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The halo effect is real: New research confirms that ads perform better in quality contexts

August 1, 2019 | By Rande Price, Research Director—DCN @Randeloo

Media companies have long declared that it matters where advertising campaigns run. Unfortunately, when the ability to micro-target users at scale became available, particularly on massive social media platforms, it was simply too attractive for advertisers to ignore.

Despite countless media reports on the risk for brands running alongside toxic, user-generated content on YouTube or Facebook, behavior has never changed for the long-term. Instead, many advertisers used unsophisticated keyword blocking strategies or stopped advertising in the news category and considered themselves “safe.” Regrettably, that something amounted to little more than throwing the baby out with the bathwater. Last week, however, two new research studies released last week clearly demonstrate why this short-sighted strategy needs a serious rethink.

Reports from World Media Group (WMG) and Integral Ad Science (IAS) found that digital ads viewed on trusted editorial sites generate a more engaged audience for advertisers. These reports confirm comScore’s 2016 research that showed ads viewed within a premium publisher environment drive significantly better advertising effectiveness, particularly for mid-funnel consideration.

comScore’s independent research came at a time when the industry was in the midst of proving the basics to the market: that ads were being delivered to real computer screens and being seen by humans, not bots. comScore’s empirical research showed that running ads on “premium” publisher sites had significant impact on brand effectiveness and the lift to advertiser brands was attributed to the “halo effect” from the premium environments.

Quality context delivers real results

Fast forward to 2019 and WMG, a global alliance of a dozen leading news and media companies (e.g. The Atlantic, Bloomberg Media Group, The Wall Street Journal, and The Washington Post) commissioned Moat, a digital marketing measurement service, to conduct research on the quality and engagement towards premium inventory across desktop display, mobile display and desktop video.

The findings showed that premium digital inventory running across quality content brands in Q3 2018 outperformed Moat’s benchmarks by between 13% and 144%. WMG’s research also concludes that the primary driver of increased engagement is the “halo effect” that comes from the value of the contextual environment in which the ads are seen.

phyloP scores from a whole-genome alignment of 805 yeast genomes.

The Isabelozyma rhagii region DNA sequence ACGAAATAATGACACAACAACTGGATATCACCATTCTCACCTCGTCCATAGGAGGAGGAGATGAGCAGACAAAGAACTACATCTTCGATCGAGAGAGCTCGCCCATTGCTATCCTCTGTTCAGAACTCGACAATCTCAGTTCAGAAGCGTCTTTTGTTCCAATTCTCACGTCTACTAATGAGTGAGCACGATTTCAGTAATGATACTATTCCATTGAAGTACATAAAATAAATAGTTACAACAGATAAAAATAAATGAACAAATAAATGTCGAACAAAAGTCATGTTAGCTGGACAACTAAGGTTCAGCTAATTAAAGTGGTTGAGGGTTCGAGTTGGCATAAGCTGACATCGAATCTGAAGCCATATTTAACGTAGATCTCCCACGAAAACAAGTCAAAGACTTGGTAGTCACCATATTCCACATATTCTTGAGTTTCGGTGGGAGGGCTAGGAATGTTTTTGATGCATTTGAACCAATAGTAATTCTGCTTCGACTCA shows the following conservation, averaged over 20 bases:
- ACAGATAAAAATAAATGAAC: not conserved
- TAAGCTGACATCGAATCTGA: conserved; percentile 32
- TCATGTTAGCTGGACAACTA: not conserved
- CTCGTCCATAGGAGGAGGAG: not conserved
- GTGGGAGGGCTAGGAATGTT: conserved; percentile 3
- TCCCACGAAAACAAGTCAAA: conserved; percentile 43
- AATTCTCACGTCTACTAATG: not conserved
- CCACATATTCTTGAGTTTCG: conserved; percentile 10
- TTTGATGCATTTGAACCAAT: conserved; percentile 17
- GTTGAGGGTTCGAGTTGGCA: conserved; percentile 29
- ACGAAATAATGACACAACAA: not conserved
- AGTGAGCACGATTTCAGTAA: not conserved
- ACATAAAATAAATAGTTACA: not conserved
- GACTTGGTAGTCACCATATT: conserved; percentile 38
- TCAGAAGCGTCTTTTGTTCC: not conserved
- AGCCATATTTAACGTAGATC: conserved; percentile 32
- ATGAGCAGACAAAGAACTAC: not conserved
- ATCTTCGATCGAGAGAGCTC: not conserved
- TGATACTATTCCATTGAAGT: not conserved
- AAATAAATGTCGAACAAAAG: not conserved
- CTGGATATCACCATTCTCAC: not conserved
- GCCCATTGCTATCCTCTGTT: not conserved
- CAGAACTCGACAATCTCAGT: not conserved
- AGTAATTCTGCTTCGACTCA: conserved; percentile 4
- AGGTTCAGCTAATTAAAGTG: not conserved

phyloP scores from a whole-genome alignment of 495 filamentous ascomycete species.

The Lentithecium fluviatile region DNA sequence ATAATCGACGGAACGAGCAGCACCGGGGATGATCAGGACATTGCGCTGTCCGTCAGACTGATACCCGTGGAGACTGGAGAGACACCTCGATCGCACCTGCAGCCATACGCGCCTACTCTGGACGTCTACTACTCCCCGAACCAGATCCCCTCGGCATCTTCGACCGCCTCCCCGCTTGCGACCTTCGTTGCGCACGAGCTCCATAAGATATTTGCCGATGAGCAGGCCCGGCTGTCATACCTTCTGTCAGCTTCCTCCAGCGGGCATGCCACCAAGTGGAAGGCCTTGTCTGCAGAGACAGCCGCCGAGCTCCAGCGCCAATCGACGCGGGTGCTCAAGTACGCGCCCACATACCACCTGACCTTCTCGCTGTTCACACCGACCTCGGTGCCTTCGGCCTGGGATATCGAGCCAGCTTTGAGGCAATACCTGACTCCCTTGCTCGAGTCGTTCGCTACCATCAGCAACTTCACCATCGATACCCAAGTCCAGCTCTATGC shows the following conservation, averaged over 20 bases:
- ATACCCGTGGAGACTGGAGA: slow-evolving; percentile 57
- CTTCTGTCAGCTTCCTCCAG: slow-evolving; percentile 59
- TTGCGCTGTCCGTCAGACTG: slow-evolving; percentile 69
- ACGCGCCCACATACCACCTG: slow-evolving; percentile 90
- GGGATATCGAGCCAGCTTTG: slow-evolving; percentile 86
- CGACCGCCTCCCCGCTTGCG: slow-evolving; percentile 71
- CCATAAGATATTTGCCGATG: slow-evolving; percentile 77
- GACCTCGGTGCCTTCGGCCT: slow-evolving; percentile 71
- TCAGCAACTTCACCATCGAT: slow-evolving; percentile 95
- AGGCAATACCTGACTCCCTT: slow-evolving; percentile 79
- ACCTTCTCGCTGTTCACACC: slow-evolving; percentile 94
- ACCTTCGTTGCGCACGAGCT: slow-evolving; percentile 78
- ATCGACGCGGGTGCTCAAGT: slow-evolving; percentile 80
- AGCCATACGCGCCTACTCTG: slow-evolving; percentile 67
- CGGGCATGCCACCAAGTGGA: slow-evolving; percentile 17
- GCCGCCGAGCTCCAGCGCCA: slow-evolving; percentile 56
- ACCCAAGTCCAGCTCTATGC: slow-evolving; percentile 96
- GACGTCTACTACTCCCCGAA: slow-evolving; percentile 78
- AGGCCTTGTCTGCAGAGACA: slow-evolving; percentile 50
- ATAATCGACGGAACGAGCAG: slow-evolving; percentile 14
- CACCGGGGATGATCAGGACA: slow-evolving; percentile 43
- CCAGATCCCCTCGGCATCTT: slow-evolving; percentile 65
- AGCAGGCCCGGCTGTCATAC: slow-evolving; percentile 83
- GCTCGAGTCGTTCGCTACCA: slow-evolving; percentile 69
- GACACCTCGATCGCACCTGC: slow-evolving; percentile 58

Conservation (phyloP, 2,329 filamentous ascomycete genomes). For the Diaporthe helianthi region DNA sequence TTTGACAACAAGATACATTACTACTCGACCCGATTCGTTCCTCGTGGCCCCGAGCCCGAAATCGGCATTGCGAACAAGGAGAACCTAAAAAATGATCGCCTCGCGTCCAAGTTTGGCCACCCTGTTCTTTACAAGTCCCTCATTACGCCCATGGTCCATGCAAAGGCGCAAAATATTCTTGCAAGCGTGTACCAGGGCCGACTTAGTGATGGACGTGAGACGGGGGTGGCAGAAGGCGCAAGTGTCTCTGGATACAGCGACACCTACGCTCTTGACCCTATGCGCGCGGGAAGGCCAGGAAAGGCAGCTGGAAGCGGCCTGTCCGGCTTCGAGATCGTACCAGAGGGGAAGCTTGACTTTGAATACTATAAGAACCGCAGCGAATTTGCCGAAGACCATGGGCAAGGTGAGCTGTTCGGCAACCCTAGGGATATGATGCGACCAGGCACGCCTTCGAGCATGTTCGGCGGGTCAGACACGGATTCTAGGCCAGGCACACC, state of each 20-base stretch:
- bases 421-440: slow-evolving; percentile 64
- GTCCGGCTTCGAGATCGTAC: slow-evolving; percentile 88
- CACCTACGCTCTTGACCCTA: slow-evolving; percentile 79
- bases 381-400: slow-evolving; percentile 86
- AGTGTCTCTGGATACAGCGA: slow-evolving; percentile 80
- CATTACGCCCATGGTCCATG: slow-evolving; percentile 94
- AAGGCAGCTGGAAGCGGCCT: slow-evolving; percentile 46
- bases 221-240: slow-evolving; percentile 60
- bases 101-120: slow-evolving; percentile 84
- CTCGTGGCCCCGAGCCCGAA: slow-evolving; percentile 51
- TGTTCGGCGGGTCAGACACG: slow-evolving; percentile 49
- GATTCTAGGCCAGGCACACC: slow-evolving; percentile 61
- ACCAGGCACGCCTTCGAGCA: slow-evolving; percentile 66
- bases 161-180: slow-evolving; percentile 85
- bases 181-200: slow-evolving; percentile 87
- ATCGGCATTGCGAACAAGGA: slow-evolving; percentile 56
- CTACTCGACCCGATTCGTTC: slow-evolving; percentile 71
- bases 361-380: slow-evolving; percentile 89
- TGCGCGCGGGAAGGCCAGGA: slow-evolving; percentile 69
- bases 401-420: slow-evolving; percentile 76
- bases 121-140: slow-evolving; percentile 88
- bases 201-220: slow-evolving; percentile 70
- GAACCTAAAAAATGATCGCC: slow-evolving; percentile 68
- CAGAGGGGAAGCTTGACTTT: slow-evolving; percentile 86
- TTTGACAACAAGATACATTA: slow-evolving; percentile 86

Key performance metrics

  • Desktop display ads viewed achieved an active page dwell time of 66 seconds, 39% higher than the industry average. The in-view rate (where 50% of the ad is viewable for 1 second) and in-view time both exceeded Moat’s benchmarks by 27% and 25% respectively.
  • Mobile display performed 35% more interactions than average. Viewability rates were 32% higher than the benchmark and engaged consumers for 13% longer.
  • Desktop videos viewed achieved 22% higher-than-average rates for viewability. Consumer attention to videos was also high, with audible and visible completion rates at 144% higher than the Moat Q3 2108 benchmarks.

People react to context

Additional biometric research by IAS, a technology company that analyzes digital advertising placements, identified the impact of high quality and low quality mobile environments on people’s reactions to digital ads. This neurological research – looking at the brain centers responsible for positive and negative affinity – further substantiates that the environment in which an ad appears has significant impact on consumers’ reactions to that ad.

IAS’ research found that ads viewed in high-quality mobile web environments are perceived 74% more favorably than the same advertisements seen in low-quality environments. Advertising in high quality content environments resulted in 4% greater favorability, 20% greater engagement, 7% greater emotional intensity, 29% memory encoding detail, and 30% memory encoding global.

For several years now, advertisers have struggled to use digital advertising to grow demand and desire for their products, particularly as direct-to-consumer brands and other low-cost, “brandless” options (see Amazon Basics) are starting to flourish. Like the earlier comScore Halo Effect research, these new studies prove that advertising on high quality content sites drives higher brand attention and engagement for both display and video advertising. Context matters and research continues to prove this: Ad performance is better in a premium content environment.

The only question is when brands will act.

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